It's often been said that it was an "over the shoulder" shot, implying that the missile had gone past the Gloucester when she made the shot. The reality is somewhat different. At the point that the launch was detected, both Gloucester and Jarret were coming about, and heading East (the turn direction was mandated by the need to stay within the swept channel), away from the Kuwaiti coast. Gloucester made a hard turn to bring the launchers on the bow to bear, but was only part way through the turn when she fired - that's what made it an "over the shoulder" launch. The Silkworm was still heading towards Gloucester when it was shot down.

It took another four hours to ascertain that they hadn't actually shot down an A6.

As for why Riley "knew" within 5 seconds that it was a Silkworm, he couldn't explain how he "knew" that. There were a number of potential factors - he was aware that the Iraqi missile site was close to being overrun, so he anticipated a last-ditch attempt to mount an attack. He had warned his team only 5 to 10 minutes earlier to expect a Silkworm attack. It was coming from the right direction. It was the only track on the screen at the time, so he was able to focus on it, and perceived that it was accelerating (so could only be a missile). Subsequent analysis actually showed that it wasn't. In the end, analysts realised that the the only visual cue was that, because it was flying lower, the track had appeared further off the coast than an A6 would have. Riley had instinctively realised it, but rationally couldn't figure out why he had done so.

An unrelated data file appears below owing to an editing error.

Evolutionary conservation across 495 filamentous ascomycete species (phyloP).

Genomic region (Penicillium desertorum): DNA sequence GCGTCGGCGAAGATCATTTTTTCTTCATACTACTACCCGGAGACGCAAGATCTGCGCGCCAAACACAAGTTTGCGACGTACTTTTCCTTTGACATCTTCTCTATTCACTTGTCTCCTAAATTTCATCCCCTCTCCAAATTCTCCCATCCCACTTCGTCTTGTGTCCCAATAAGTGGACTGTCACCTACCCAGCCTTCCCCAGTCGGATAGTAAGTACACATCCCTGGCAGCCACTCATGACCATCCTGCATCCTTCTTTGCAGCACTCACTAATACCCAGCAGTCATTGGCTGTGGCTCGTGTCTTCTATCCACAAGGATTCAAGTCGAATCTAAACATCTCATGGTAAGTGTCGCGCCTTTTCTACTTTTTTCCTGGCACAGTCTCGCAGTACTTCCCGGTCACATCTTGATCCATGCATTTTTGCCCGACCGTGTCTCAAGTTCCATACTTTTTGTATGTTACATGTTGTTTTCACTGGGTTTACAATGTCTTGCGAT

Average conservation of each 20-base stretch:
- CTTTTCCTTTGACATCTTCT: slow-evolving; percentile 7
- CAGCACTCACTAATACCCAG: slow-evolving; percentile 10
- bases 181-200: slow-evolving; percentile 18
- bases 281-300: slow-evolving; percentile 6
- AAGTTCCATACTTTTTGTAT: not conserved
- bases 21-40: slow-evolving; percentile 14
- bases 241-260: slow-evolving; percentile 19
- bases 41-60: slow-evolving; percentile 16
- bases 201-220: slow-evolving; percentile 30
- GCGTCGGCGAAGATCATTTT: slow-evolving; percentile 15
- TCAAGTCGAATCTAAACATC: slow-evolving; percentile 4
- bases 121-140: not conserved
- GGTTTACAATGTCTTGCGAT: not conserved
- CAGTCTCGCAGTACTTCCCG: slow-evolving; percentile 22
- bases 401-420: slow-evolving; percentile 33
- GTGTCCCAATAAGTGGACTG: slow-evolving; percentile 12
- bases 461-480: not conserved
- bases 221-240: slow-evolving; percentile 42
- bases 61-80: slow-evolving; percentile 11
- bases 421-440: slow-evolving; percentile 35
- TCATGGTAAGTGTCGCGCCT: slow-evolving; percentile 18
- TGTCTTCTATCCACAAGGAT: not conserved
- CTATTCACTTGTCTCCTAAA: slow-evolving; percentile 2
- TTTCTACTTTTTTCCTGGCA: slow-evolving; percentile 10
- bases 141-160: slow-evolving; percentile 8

The following day, USS Jarret's Phalanx fired on USS Missouri's chaff cloud (the Iraqi Army dynamiting an oil well was mistaken for the exhaust plume of a Silkworm launch), resulting in Missouri taking slight damage and one minor injury.


For what it is worth, I was told by a veteran that the missile flew down the length of Missouri. I was standing on her deck when he told me.

Ron5
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Re: Current & Future Escorts - General Discussion

Postby Ron5 » 12 Oct 2019, 17:00